For those of you who've forgotten your high-school English lessons, the rules for composing haiku are strict and thus appeal to techies who like order in the universe. Each poem has 17 syllables: The first line has five, the second line has seven, and the third line has five. I'm sure you'll enjoy the contrast between the graceful, empathetic, haiku messages and the harsh, tech-speak Windows versions. I'd opt for the haiku version; nothing like a spoonful of sugar to make the medicine go down. To view the haiku error messages, read the online version of this article at the URL below. Happy holidays to all!
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6. INSIDE WINDOWS SCRIPTING SOLUTIONS
Windows Scripting Solutions is a monthly paid print newsletter loaded with news and tips to help you manage, optimize, and secure your Web-enabled enterprise. NONSUBSCRIBERS can access all the newsletter content in the online article archive from the premiere issue of Windows Scripting Solutions (December 1998) through the print issue released 1 year ago.
In addition to receiving the monthly print newsletter, SUBSCRIBERS can access all the newsletter content, including the most recent issue, at the Windows Scripting Solutions Web site.
Subscribe today and access all the 2002 issues online!
To access this issue of Windows Scripting Solutions, go to the following URL:
Simplify your administrative tasks by using computer startup scripts and handy Perl scripts, by learning to write logon scripts for all Windows OSs, and by discovering the Forker utility for simultaneous batch processing.
The following article is available for free to nonsubscribers for a limited time.
Use Perl to automatically search the Path variable for a file, calculate a directory tree's disk usage and number of files, delete files based on criteria such as age and file size, and query or change system properties.
7. INSTANT POLL
The voting has closed in Windows & .NET Magazine's nonscientific Instant Poll for the question, "Is email spam a problem in your work environment?" Here are the results (+/-2 percent) from the 331 votes:
- 49% Yes, it's a serious problem
- 33% Yes, it's somewhat of a problem
- 18% No, I receive very little spam
The next Instant Poll question is, "Will your enterprise implement the Microsoft .NET Framework in 2003?" Go to the Windows & .NET Magazine home page and submit your vote for a) We've already implemented the .NET Framework, b) Yes, we plan to implement the .NET Framework in 2003, c) No, we have no plans to implement the .NET Framework, or d) I don't know.
( contributed by John Savill, http://www.windows2000faq.com )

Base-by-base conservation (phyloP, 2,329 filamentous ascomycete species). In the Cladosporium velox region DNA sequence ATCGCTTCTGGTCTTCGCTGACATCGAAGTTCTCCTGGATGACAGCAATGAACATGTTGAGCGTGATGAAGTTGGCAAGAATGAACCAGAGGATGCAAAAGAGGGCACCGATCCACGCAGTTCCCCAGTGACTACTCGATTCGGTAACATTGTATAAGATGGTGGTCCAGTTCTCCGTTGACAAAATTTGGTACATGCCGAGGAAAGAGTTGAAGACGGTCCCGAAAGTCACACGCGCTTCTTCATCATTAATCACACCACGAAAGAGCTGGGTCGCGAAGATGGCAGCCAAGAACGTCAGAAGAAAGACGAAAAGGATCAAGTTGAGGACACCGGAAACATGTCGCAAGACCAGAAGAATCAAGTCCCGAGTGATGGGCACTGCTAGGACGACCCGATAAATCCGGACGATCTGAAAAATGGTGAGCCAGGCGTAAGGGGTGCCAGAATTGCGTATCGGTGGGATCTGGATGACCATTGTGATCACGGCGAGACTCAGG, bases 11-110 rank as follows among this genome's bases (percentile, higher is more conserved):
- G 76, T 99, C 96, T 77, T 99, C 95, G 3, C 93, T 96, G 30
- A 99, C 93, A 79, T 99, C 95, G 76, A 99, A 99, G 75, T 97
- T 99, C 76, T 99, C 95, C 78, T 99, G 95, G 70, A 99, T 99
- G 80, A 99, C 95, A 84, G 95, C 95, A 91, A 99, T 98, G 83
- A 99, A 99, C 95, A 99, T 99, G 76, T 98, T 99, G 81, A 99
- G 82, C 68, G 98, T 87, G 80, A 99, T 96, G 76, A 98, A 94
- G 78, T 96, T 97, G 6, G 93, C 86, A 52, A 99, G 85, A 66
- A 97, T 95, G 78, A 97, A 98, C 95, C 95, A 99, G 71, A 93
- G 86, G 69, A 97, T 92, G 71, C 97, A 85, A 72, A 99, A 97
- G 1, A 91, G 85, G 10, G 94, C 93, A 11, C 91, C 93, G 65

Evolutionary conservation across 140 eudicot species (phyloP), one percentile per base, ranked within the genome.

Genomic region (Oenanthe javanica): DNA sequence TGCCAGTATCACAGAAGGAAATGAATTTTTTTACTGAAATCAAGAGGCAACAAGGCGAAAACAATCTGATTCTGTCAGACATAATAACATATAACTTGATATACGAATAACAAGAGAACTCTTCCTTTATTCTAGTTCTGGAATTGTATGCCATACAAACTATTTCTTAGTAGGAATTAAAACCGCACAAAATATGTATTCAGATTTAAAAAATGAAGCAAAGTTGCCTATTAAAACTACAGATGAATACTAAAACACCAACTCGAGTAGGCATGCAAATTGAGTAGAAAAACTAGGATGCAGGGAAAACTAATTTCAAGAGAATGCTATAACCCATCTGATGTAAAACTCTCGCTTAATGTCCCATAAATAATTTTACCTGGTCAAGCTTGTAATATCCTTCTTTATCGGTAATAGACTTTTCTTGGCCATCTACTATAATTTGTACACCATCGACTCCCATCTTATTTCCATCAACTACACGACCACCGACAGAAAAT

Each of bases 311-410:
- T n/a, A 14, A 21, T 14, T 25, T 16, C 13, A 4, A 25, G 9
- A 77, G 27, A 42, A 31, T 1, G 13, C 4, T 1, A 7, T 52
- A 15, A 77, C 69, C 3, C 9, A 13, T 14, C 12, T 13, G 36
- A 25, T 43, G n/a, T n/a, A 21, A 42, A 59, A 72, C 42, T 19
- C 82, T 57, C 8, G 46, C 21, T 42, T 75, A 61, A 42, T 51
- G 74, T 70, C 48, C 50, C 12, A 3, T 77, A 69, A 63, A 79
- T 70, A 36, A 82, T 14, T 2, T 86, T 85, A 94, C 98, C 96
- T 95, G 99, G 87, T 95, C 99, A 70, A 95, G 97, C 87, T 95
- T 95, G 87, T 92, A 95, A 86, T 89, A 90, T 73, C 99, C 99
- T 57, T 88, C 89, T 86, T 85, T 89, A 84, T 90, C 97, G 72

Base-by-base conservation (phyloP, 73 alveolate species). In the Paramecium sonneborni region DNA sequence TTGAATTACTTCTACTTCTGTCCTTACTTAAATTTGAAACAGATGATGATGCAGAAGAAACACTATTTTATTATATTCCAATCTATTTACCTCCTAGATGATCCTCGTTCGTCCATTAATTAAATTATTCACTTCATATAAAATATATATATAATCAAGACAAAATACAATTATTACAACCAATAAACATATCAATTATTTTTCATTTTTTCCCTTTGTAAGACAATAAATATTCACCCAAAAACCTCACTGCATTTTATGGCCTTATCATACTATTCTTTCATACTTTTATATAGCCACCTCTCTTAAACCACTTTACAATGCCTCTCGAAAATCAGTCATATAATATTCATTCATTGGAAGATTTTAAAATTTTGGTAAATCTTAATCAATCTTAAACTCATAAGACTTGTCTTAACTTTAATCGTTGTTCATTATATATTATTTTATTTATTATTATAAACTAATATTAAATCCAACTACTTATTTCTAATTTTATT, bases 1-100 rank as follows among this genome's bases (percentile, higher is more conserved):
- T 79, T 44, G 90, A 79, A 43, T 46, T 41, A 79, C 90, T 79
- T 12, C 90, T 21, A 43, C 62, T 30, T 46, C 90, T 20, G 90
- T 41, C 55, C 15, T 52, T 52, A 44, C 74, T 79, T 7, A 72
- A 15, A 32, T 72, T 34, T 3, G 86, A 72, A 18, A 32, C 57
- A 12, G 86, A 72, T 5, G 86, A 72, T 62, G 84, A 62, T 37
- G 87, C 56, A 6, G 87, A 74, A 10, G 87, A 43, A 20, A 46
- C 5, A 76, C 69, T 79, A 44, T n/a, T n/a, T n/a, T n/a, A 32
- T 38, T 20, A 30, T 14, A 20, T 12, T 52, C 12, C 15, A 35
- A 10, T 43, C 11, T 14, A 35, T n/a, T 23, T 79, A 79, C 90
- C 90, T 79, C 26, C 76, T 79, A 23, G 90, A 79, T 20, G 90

A. To import your files and settings, perform the following steps:
- Start the Files and Settings Transfer Wizard (go to Start, All Programs, Accessories, System Tools, and click "File and Settings Transfer Wizard"; alternatively, you can type
- From the welcome screen, click Next.
- Select "New computer," then click Next.
- When the wizard gives you the option to create a wizard disk that you can use on the old computer to collect the files and settings, select "I don't need the wizard disk," then click Next.
- Select the location of your files and settings; click Next (the wizard will import the information and write over the existing configuration information).
- After the wizard has finished importing the information, click Finish.
- Log off and log on for all changes to take effect.
at the command prompt).
9. NEW AND IMPROVED
(contributed by Carolyn Mader, firstname.lastname@example.org)
Avatier released Trusted Enterprise Manager (TEM) 5.0, software that lets you administer mixed Microsoft enterprise environments. TEM's features help to simplify user management and help expedite migration from Windows NT to Active Directory (AD). The AD-mimicking feature creates a shadow environment that lets you perform Windows 2000 Server functions in NT and Microsoft Exchange Server 5.5. For pricing, contact Avatier at 925-217-5170 or 800-609-8610.
Microforge.net announced Network Auditor, software that can detect and monitor your network's hardware and software. You can use Network Auditor to determine information about which devices, services, and software are installed on your network's machines. Network Auditor runs on Windows XP, Windows 2000, Windows NT, and Windows 9x systems. Network Auditor isn't licensed per user, but if you have a Network Auditor license, you can install and use as many copies as you need, providing all copies are configured to use the same inventory database. Pricing is $495.
Have you used a product that changed your IT experience by saving you time or easing your daily burden? Do you know of a terrific product that others should know about? Tell us! We want to write about the product in a future Windows & .NET Magazine What's Hot column. Send your product suggestions to email@example.com.
10. CONTACT US
Here's how to reach us with your comments and questions:
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(please mention the newsletter name in the subject line)